FACING A FASTER TEAM
A faster team is not necessarily a team with exceptionally fast swimmers. The necessary ingredients are anticipation and quick starting.
Upon loss of the ball, immediately sprint or jump to a defensive position between the man and the goal; the faster the man, the more room he must be given. In the offensive end of the pool each individual must play tight (when in the scoring zone). At this point speed is not as essential as quibkness and alert play.
Use a sagging man-to-man — press the ball carrier tightly and try to force poor passes. Sluff off at other positions, and look for the steal. Protect center of pool, force wing drives instead of center drives, take a short cut. fig. 9-231
Keep two or three men back at halfcourt. If one of them advances and drives, someone else must immediately cover his position.
Always swim their hole man out if they have one.
If being beaten on drives, then get the hips up, hand fight, be tough, stay between the man and the goal, give a path of least resistance.
Play a zone defense. This requires a very good goalie and a lot of practice.(Presented in Chapter VII.)
FACING A MORE EXPERIENCED TEAM
Press a more experienced team—frustrate them.
Put your best guard on their best man. If the guard is good enough to control him, this
may stall their offense enough to discourage them.
THEY HAVE AN EXCELLENT HOLE MAN
Plug him up, especially if he is their major scoring threat. Put your best guard on him.
Front him, push him back to the two or three yard line. Then the goalie can help double team. (Fig. 9-231A) This requires a tough, relentless guard. I
The only way the hole man should feel any freedom is if he moves out of the hole area.
Then be nice to him; he may like it there and not want to go back.
If the hole man is tougher than the guard and controls the front position, then othermembers of the team must sluff in and help. (Fig. 9-232) The men away from the ball sluff in.
Sometimes, if the defensive team has a good goalie, the man at center front can play a zone and everyone else plays a switching man-to-man and keep all men in the scoring area covered. (Fig. 9-233)
When number 5 has the ball leave him.
Play a zone.
Hands must be at the surface and ready to help block shots.
THEY HAVE AN EXCELLENT DRIVING TEAM
Play a zone. This very often will foul up their attempts to clear the middle.
The center man number 5 directs traffic. (Fig. 9-234)
Follow advice under faster team and more experienced.
Be especially hard-nosed about hand fighting and forcing weakside
Hips up on hand fighting.
THEY HAVE A POOR GOALIE
Play your normal game; however, take a few long shots and see what happens. If the goalie is aware of long shots, then eliminate them and work for the normal close-in shot.
THEY HAVE A POOR GOALIE AND SUPERIOR FIELD MEN
Play your best game with whatever defense appears to be best. Attempt a long shot at times during the game if open.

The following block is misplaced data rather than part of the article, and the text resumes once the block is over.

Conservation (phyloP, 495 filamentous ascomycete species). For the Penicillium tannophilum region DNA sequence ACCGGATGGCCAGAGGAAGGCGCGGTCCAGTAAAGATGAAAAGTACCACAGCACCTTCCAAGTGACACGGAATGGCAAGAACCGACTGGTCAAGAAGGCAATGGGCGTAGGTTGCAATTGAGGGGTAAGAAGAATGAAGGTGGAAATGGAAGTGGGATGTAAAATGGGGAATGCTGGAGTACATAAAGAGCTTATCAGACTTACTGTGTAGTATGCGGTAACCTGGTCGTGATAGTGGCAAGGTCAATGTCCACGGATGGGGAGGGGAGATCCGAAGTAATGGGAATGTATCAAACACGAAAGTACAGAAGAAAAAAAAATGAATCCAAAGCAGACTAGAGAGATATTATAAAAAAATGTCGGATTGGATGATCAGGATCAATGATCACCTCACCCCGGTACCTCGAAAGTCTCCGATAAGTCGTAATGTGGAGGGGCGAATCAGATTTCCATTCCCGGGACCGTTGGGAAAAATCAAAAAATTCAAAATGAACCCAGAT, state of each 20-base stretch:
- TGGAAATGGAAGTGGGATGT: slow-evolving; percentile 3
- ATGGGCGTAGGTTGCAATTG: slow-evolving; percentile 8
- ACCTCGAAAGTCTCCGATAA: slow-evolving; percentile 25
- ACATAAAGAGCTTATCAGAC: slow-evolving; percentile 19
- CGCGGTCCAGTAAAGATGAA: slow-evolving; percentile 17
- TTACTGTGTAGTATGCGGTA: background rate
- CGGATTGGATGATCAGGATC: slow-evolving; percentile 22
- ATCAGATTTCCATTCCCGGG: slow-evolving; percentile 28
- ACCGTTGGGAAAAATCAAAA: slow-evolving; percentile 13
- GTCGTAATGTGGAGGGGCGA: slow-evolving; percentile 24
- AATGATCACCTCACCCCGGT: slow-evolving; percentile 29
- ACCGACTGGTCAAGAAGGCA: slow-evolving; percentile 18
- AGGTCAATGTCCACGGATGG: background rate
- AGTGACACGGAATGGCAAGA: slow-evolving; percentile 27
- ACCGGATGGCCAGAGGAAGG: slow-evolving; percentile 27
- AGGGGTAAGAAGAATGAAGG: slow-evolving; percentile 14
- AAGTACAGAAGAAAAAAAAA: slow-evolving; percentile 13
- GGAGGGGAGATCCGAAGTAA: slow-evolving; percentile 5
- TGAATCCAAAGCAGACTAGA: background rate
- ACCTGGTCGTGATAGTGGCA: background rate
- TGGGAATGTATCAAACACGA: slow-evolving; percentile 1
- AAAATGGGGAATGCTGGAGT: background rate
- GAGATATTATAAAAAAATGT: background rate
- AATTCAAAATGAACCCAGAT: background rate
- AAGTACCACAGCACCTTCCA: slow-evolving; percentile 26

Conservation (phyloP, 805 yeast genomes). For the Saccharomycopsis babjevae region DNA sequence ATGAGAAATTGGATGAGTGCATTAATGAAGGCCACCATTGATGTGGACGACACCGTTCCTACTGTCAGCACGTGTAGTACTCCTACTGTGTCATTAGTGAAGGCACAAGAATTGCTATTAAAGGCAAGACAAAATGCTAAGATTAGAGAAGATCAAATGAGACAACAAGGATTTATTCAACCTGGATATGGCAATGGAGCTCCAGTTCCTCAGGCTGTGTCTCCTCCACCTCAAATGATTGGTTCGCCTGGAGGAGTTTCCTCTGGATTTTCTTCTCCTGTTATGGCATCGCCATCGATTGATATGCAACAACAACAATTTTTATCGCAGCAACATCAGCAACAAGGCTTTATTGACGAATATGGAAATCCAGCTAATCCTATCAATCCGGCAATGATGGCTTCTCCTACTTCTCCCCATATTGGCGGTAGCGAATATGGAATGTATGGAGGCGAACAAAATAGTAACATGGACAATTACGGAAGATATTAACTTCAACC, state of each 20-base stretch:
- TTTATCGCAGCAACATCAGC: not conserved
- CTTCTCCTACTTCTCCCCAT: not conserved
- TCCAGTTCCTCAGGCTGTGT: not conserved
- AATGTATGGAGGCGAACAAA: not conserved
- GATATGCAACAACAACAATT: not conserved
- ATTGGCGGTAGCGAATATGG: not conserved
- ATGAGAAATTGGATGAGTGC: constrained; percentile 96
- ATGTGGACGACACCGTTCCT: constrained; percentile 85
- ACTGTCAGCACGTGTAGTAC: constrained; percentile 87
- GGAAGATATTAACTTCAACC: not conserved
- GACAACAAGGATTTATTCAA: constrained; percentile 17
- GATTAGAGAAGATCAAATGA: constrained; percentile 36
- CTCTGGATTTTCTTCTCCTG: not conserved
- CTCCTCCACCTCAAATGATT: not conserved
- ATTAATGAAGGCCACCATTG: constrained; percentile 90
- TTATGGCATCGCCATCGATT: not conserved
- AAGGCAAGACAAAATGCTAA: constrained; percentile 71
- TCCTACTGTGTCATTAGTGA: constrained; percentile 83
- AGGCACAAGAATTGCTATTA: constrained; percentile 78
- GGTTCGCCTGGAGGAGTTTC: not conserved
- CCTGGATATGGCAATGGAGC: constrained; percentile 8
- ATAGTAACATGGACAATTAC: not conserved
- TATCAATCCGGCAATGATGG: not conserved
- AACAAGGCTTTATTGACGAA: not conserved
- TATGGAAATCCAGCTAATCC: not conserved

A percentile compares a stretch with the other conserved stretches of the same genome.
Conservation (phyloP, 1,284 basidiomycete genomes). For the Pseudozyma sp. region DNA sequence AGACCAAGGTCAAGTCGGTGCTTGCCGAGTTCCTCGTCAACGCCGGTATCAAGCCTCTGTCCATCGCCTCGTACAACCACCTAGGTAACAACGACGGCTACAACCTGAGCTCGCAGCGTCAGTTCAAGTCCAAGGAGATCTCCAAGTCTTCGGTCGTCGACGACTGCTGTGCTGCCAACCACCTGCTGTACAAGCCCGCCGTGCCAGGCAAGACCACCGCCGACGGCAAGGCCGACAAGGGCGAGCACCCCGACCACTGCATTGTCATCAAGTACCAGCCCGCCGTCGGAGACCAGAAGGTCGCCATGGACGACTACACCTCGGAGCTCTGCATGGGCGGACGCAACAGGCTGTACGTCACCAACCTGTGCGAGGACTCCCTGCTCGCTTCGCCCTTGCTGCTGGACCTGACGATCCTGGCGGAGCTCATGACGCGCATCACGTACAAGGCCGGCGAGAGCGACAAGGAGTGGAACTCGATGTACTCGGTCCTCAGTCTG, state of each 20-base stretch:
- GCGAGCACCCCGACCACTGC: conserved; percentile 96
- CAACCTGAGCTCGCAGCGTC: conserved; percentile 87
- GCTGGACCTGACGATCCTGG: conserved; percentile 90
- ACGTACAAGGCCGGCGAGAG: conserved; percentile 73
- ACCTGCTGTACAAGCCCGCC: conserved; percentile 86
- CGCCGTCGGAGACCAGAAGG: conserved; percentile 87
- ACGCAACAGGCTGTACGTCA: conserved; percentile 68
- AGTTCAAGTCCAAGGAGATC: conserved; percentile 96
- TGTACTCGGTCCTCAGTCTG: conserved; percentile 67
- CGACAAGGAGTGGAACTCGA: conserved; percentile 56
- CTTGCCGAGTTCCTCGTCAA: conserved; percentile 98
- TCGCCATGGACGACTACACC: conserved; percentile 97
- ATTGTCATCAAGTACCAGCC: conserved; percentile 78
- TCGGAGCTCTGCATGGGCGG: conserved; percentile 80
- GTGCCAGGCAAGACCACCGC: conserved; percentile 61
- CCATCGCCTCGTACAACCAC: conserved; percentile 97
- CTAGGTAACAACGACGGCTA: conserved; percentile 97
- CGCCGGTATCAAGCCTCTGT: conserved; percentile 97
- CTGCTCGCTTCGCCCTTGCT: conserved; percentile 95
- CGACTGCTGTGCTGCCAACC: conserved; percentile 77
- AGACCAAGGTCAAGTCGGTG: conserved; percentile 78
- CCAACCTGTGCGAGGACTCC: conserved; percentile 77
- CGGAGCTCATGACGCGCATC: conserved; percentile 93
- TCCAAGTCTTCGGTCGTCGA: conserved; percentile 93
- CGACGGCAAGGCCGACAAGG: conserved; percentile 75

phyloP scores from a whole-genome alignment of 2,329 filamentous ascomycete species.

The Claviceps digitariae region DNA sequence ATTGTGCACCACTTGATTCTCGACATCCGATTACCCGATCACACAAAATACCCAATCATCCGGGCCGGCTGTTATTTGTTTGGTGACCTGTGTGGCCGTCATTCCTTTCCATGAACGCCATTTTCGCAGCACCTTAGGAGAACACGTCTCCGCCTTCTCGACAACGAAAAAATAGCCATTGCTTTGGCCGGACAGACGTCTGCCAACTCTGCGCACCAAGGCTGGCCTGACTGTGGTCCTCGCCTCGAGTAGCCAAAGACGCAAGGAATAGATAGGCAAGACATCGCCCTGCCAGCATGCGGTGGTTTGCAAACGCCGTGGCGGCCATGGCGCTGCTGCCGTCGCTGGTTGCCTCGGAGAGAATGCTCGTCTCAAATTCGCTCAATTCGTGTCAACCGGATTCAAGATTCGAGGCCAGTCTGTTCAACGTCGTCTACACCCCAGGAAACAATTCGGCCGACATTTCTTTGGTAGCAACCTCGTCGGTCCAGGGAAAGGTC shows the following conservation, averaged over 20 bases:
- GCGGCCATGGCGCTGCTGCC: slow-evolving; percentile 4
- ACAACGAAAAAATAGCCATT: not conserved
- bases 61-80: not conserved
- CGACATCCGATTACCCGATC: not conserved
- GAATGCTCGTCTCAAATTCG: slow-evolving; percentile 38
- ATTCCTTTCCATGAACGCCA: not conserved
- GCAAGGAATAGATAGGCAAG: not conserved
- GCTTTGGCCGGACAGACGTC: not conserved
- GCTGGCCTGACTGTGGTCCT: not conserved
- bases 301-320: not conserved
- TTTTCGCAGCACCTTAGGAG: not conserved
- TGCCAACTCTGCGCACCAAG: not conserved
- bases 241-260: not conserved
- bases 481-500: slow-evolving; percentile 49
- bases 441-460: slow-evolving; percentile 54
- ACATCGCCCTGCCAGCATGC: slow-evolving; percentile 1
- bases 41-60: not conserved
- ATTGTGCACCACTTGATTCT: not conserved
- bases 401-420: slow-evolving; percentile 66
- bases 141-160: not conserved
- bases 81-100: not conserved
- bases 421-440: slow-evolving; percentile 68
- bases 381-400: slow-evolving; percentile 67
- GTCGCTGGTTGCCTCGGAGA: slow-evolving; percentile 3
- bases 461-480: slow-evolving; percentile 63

Be careful when instructing the team to use long shots. Everyone tends to want some of this type of action and from all over the pool. Hard to control.
THEY HAVE POOR FIELD MEN AND A GOOD GOALIE
Play a disciplined game; be deliberate.
DO NOT take just any open shot. Be sure the goalie is out of position. This results from crosscourt passing.
Taking a one-on-one shot against the goalie is O.K.
Do not shoot poor percentage shots. You will only lose the ball. Poor percentage shots are corner shots (Fig. 9-235), long shots and shots that are blind (backhand).
IN A SMALL POOL
Play your normal game.
When hooking, move all the way to the side.
If using a driving offense, use the two yard position infrequently.
If using a two yard man, use only three drivers. Keep two men back.
This will help keep the middle open.
Two men back watch for fast break.
IN A BIG POOL AND USED TO A SMALL ONE
DO NOT psych out the team by emphasizing the size of the pool. Subtle references to the "English Channel" could be humorous, but devastating.
Play a two yard man, use him as a feeder, not a shooter. He must control the ball and his guard.
Set sequential hooks when bringing the ball downcourt. Do not overdo the fast break.
Players from small pools tend to psychologically tire when in a big pool (they think they are tired).
Practice in a big tank if possible.
When setting hooks do not go all the way out to the side.
Timing will be different because of added swimming. Be aware of this. Set up the offense then begin driving. Take your time.
You have a player you must use and the other team switches their best man (shooter) on and scores.
Do not have this man play a guard position. Play him as far in the offensive end of the tank as possible. Teach him to pop in front of the opponent before the ball changes hands.
His teammates should be aware he is not the best at stopping shots and should switch with him any time he is on a good shooter.
Tell him he is a fabulous forward and you hate to see him wasted in the defensive end